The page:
My kid is really sharp . . . and I’m running low on bandages

My son can’t stand to see me lying down comfortably. He seems to have some sort of instinctive need to keep me on the lookout for invasions of my personal space when I really just want to relax for a minute. Perhaps this is some holdover from evolution. Maybe lions and cavemen would all have been wiped out by sneaky foes with pointy sticks if the young of the group had allowed the older males to close their eyes and let down their guards for a minute.

Whatever his ancient justification, my son views the sight of me in any kind of reclined position as an invitation to climb all over me. I should say, when I am fortunate he climbs all over me. This is the gentle treatment. When I really need a good bruising, he climbs to the top of some piece of furniture, from where he leaps at me. So far, his strategy has been successful, as we have not yet been driven from our home by a sneak attack of creatures bearing pointy sticks.

Like millions of old lions, I suppose I could grow to live with this helpful effort to keep me ever vigilant, except that the lions must have had softer offspring. My son is the sharpest object we have in our house, and that includes the steak knives. His elbows, knees, and heels never touch me without making me wonder if we have a whetstone for such joints hidden somewhere in his room.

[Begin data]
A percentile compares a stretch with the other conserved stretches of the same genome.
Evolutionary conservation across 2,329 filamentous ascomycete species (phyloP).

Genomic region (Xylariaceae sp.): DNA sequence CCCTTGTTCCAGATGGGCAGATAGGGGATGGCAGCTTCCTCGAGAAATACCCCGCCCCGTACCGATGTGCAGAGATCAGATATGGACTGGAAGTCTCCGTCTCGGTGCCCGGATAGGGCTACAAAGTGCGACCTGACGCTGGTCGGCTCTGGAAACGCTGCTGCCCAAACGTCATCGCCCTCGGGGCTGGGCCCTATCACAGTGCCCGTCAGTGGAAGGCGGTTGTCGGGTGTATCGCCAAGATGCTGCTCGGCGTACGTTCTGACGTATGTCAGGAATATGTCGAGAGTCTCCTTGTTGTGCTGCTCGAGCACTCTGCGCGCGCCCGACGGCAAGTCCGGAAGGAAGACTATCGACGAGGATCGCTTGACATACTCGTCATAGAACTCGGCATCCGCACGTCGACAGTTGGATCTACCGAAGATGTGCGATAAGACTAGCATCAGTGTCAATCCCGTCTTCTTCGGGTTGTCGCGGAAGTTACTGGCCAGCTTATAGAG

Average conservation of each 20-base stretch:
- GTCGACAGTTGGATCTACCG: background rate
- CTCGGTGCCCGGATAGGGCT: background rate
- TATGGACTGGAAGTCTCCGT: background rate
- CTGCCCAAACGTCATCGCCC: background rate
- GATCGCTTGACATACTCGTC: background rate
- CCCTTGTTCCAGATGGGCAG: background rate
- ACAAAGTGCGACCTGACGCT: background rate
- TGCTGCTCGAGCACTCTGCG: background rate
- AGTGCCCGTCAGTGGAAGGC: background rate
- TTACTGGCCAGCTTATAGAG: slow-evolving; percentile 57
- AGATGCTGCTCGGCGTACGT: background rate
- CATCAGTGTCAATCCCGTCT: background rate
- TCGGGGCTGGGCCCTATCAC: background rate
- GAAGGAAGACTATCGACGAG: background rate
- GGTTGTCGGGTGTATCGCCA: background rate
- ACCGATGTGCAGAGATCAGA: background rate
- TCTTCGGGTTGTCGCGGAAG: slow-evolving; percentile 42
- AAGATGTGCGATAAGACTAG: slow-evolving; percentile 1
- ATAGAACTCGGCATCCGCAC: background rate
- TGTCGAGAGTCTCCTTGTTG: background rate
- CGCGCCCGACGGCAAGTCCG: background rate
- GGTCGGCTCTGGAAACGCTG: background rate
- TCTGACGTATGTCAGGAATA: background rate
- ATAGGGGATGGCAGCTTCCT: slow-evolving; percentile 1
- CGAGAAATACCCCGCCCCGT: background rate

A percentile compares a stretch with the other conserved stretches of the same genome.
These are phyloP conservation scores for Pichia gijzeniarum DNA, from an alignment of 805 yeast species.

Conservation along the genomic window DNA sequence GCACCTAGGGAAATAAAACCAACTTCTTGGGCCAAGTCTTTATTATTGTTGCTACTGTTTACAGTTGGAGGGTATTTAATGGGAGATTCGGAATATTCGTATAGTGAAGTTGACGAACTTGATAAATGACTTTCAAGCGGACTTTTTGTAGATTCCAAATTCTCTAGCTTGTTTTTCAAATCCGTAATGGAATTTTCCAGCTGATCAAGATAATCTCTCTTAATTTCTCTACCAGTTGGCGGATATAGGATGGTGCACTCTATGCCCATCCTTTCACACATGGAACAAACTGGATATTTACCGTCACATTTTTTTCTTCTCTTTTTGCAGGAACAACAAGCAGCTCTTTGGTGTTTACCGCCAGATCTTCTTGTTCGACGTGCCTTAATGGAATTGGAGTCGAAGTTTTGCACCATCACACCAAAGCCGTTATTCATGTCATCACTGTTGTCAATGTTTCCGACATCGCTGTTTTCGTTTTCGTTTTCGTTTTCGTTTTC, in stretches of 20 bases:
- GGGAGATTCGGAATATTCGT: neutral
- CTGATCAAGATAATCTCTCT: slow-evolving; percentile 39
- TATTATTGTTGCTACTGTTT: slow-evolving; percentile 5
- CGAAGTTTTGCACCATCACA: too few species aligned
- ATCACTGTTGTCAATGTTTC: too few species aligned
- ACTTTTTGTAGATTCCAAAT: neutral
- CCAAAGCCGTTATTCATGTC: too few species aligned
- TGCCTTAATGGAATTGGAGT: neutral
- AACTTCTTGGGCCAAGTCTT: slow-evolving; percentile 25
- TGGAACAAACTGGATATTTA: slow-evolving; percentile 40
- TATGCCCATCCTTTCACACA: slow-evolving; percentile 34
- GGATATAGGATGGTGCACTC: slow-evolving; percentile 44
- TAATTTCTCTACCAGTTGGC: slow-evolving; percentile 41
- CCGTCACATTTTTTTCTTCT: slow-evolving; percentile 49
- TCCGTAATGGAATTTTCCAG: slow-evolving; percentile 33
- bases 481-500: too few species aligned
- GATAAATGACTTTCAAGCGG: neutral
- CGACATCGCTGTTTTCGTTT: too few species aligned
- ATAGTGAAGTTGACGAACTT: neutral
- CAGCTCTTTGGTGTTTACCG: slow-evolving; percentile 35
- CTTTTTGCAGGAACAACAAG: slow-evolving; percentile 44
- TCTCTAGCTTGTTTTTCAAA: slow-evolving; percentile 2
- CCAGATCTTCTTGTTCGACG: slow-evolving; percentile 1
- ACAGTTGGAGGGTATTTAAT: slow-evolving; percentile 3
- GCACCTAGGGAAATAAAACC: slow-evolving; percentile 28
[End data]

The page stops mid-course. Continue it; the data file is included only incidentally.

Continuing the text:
Some of these are almost as sharp as my son's elbows.

And, of course, a boy is going to use his sharpest parts when he needs to dig into the cliff face of his father’s mid-section. I swear I still have dents in my ribs that perfectly match that boy’s elbows. I’ve got two good knee prints in my back, in case the doctor ever needs a map to where my kidneys used to be.

I could probably even write off the dings in my ribs and my back as the occupational hazards of housing a three-year-old. But these are not my most vulnerable parts. I suppose my kidneys can shift over and shack up with some of my better-protected organs for a while, but I’ve got some extremely vulnerable parts that have no place to go. For better or worse, they are planted where God put them. They can’t run and they can’t hide. Together, we all live in fear of that ice pick my son uses for an elbow.

They always take the blood out of the cartoon versions.

I’ve learned to sleep with my hands cupped into a strategic dome of defense. Someday soon, I may start awake to a dislocated finger, but considering the alternative, I will chalk this up as a great victory for both fatherhood and the adaptive genius of evolution.